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The Sony HDR-PJ650V (MSRP $1,099.99) arrived at CES 2013 as an iterative refresh of 2012's PJ580V, but added a few key features from the higher-end PJ- and CX-series models to sweeten the pot. While the 1/3.91-inch sensor and 12x zoom lens are largely unchanged from the 2012 model, the PJ650V gains a customizable front dial for fine control, along with a pull-out electronic viewfinder.
In theory, these are the kind of features that should attract more serious shooters to Sony's mid-range line, but in practice we found them to be a bit rough around the edges.
Carrying on Sony's signature party trick, the PJ650V also features a built-in projector. The new unit has a brightness of 20 lumens, up from 13 on the PJ580. The designers have even gone a step further this time and added a projector input, meaning you can play external videos through the camcorder.
For those whose primary concern is image quality, the biggest question will be whether the PJ650V can keep up with some of the hottest newcomers in the midrange market, like the Panasonic HC-X920 and Canon HF G20. That's a tall order, but it seems like Sony's latest Handycam might be ready to step up to the plate.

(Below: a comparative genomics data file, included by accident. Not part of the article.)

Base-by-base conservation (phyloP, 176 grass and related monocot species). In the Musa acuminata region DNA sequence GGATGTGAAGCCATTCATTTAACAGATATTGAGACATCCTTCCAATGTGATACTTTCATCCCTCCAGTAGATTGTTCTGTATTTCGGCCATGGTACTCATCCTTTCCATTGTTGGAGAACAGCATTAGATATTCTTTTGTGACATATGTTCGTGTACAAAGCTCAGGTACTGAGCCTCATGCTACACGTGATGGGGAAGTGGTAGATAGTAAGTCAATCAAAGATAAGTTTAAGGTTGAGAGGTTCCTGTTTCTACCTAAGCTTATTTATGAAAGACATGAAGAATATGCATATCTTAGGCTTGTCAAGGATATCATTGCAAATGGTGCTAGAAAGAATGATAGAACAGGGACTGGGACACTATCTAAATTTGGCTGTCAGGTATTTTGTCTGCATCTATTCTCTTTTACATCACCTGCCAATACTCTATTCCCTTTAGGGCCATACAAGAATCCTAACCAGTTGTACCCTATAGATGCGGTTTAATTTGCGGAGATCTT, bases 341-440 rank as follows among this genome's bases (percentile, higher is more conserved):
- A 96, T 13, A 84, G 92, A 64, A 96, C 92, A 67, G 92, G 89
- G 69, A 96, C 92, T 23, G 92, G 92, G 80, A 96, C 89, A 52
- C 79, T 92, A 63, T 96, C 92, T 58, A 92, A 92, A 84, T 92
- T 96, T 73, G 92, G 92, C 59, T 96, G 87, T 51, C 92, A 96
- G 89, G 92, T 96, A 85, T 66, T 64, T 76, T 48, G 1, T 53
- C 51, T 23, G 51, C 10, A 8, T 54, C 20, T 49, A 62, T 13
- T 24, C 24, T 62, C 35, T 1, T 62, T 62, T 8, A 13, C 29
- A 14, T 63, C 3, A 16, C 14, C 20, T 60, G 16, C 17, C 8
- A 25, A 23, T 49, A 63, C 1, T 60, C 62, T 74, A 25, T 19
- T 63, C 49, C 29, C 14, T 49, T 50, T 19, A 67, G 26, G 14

We can't find much fault with the PJ650V's build quality, which is simply solid through and through. The camcorder has a reassuring heft and fits your palm well; as befits a $1,000-plus model, the materials all seem to be of high quality, too. The 3-inch, 921k-dot, flip-out and swivel LCD panel doesn't have any flex, and the hinge seems quite strong. The few buttons that survived the touchscreen revolution have great tactility, clear labeling, and a smart layout. Everything is where it ought to be.
Unfortunately, we don't have such nice things to say about Sony's touch-driven user interface. Like the PJ580 before it, the new model uses a resistive touch panel; you have to apply some serious pressure when trying to navigate the on-screen menu. And speaking of the menu system... well, it looks good, but actually using it is something of a chore.